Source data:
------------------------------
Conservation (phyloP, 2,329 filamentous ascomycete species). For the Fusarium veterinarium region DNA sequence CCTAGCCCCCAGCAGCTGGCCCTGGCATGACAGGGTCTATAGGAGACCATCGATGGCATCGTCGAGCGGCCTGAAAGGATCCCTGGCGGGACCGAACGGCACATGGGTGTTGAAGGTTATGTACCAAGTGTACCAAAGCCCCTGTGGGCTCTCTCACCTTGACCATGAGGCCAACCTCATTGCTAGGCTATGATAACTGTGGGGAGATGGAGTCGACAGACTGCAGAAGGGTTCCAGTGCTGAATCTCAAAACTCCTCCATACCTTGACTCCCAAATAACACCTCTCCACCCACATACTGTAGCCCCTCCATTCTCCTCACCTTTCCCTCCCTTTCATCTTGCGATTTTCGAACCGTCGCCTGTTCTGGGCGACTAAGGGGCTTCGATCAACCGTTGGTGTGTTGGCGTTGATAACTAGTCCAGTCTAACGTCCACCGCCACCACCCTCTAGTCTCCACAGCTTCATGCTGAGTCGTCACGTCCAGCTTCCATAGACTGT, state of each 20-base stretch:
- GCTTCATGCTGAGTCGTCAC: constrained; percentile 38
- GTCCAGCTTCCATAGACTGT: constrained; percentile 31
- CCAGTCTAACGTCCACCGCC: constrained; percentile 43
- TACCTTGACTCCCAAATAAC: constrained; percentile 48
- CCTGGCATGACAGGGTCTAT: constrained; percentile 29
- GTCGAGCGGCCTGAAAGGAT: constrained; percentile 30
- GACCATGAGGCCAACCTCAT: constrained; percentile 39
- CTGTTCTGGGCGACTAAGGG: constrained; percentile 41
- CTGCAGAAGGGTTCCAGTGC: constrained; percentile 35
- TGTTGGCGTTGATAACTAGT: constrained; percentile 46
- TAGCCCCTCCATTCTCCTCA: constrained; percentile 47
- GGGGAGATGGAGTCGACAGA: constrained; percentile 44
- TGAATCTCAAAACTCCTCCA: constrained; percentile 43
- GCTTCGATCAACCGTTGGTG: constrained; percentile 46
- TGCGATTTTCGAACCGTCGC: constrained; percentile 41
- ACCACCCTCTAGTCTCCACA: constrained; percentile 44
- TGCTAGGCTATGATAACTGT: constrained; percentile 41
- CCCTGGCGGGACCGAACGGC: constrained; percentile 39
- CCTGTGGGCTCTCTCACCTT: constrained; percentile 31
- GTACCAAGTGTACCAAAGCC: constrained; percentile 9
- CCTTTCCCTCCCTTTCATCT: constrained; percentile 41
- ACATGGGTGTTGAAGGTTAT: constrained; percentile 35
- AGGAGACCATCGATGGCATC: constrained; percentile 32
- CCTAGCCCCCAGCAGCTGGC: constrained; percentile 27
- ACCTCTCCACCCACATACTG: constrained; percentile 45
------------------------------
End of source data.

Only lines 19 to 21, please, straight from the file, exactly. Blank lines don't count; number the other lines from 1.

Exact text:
- CCCTGGCGGGACCGAACGGC: constrained; percentile 39
- CCTGTGGGCTCTCTCACCTT: constrained; percentile 31
- GTACCAAGTGTACCAAAGCC: constrained; percentile 9